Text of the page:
DuPont settles Delaware River pollution claims

DuPont chief executive Ellen Kullman has met with President Obama, urging less cumbersome regulations and lower taxes to make it more attractive for her company to site more factories and jobs in this country.
DuPont chief executive Ellen Kullman has met with President Obama, urging less cumbersome regulations and lower taxes to make it more attractive for her company to site more factories and jobs in this country. (JONATHAN ALCORN / Bloomberg)
Posted: November 11, 2011

DuPont Co. agreed Thursday to pay $500,000 to settle state and federal accusations the company polluted the Delaware River with toxic industrial chemicals "numerous" times in the last six years.

The U.S. Environmental Protection Agency, Delaware's environmental agency, and state and federal prosecutors joined in a consent decree to curb illegal chemical discharges at DuPont's Edge Moor works next to Fox Point State Park just north of Wilmington, which processes titanium dioxide, used in auto paints, printing, and other industries.

DuPont let hydrogen chloride, titanium tetrachloride, iron chloride, titanium ore, and overflow wastewater treatment chemicals into the Delaware, the government said. The company violated permit limits on discharging suspended solids, acids, iron, foam, contaminated storm water, and other pollution.

The fine and settlement comes as DuPont, which earned $3 billion in profits last year, is weighing whether to expand the Edge Moor plant or rival works in the southern United States and in Asia. Chief executive Ellen Kullman has met with President Obama, urging less cumbersome regulations and lower taxes to make it more attractive for her company to site more factories and jobs in this country. The company also says it is committed to clean water and to obeying the law.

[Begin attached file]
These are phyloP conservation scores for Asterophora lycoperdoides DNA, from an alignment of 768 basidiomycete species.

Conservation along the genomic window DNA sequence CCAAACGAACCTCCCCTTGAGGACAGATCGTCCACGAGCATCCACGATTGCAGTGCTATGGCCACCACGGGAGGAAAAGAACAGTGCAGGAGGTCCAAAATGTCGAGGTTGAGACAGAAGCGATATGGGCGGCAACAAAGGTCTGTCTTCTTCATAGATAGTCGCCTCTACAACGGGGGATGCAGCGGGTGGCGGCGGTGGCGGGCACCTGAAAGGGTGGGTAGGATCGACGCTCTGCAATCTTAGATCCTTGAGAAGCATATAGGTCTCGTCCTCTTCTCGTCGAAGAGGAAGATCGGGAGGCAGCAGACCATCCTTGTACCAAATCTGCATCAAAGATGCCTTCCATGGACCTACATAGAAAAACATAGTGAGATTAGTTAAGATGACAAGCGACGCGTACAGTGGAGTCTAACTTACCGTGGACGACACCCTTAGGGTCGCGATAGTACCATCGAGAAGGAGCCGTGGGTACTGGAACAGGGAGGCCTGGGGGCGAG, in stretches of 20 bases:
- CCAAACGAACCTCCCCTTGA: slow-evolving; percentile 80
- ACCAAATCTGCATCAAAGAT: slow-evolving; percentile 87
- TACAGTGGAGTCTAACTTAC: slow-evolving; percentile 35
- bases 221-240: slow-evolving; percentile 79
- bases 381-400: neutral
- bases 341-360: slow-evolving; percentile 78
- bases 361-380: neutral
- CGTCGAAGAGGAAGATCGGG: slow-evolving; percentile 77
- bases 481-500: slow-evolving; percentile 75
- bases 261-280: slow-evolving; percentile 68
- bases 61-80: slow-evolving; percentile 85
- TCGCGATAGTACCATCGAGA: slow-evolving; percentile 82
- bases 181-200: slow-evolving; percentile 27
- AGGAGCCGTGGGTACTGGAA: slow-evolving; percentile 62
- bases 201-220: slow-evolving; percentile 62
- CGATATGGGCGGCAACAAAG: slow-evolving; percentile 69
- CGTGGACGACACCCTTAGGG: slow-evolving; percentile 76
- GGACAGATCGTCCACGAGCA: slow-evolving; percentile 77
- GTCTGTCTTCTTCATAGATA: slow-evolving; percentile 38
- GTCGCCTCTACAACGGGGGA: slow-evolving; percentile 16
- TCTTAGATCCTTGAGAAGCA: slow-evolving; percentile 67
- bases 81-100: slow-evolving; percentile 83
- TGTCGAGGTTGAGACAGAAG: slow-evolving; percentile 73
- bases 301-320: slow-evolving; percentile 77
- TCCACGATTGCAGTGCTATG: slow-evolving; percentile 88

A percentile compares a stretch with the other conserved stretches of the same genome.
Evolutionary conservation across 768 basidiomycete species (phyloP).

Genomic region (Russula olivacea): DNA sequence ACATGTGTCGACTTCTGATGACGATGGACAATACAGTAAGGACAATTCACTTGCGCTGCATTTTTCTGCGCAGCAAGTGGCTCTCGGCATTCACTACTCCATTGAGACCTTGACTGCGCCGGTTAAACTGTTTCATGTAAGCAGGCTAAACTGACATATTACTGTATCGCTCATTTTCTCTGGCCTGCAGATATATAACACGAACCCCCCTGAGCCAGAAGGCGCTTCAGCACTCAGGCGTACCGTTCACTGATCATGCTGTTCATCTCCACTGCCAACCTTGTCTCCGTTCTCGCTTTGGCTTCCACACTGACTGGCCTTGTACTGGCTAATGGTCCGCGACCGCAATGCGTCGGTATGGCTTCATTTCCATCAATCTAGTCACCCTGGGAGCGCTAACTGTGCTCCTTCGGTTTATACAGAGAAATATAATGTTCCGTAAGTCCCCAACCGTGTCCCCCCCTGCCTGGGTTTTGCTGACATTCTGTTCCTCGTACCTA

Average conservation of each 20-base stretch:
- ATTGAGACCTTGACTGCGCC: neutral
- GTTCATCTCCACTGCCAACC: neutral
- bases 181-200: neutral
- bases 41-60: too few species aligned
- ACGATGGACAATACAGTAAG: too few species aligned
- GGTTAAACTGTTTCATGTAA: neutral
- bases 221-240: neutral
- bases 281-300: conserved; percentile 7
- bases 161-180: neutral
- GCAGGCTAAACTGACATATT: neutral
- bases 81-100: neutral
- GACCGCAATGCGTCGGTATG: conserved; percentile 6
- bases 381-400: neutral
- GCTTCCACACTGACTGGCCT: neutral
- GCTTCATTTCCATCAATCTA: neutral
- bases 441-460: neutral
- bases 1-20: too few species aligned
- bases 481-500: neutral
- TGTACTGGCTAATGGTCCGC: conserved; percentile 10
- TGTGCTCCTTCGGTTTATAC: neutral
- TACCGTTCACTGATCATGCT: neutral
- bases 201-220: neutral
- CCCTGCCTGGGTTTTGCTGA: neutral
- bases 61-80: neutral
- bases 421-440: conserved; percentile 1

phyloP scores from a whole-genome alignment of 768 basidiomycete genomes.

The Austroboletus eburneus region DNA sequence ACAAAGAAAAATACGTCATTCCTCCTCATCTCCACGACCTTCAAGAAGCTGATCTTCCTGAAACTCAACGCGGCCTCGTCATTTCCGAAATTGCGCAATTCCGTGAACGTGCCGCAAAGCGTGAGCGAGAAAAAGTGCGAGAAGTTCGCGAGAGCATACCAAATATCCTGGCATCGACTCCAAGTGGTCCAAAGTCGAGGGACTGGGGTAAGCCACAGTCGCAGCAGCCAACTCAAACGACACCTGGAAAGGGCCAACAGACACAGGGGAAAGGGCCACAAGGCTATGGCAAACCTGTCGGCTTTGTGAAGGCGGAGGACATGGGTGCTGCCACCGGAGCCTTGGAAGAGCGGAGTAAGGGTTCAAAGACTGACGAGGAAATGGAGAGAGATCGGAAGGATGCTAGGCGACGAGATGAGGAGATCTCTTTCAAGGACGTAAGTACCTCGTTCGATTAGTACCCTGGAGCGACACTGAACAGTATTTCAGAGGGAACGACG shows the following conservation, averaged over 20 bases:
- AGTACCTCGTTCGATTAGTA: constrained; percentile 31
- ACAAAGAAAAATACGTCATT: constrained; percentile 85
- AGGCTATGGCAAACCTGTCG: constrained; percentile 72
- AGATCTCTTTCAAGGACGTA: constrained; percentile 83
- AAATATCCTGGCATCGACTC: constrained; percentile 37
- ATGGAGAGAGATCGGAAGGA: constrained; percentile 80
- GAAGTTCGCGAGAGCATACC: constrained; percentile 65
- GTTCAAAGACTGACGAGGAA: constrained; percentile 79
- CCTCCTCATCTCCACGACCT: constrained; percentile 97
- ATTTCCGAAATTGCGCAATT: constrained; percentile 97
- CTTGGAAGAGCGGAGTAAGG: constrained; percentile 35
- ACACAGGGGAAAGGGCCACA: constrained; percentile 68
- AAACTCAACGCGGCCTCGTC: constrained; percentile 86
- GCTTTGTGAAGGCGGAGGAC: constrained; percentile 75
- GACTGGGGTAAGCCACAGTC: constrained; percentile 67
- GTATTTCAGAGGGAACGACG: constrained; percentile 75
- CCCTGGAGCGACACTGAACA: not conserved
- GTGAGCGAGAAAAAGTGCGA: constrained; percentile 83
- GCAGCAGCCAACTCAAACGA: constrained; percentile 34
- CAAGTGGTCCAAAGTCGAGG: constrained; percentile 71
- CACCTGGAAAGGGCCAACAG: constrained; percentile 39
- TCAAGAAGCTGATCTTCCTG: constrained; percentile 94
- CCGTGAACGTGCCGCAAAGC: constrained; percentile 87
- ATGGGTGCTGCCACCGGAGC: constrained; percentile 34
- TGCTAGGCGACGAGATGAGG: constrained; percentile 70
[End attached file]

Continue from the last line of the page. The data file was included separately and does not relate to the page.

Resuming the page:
The government says DuPont Edge Moor illegally discharged pollutants into the Delaware for the last six years, violating the state and federal Clean Water Acts. The Delaware Department of Natural Resources and Environmental Control hit DuPont with a violation for dumping more than its permit allowed in 2008 for "numerous effluent discharges" and other violations, leading to Thursday's settlement, the agencies said in a statement.

Besides the fine, DuPont has agreed to set up a plan by 2013 to reduce wastewater violations subject to EPA and state approval, and submit to EPA review of its storm-water pollution records.

In a statement, DuPont spokesman Rick Straitman said DuPont had "self-reported" the data that led to the government accusations, and added that the company has spent $14 million upgrading the plant to improve discharge, and will spend more.


Contact staff writer Joseph N. DiStefano at 215-854-5194, JoeD@phillynews.com, or @PhillyJoeD on Twitter.

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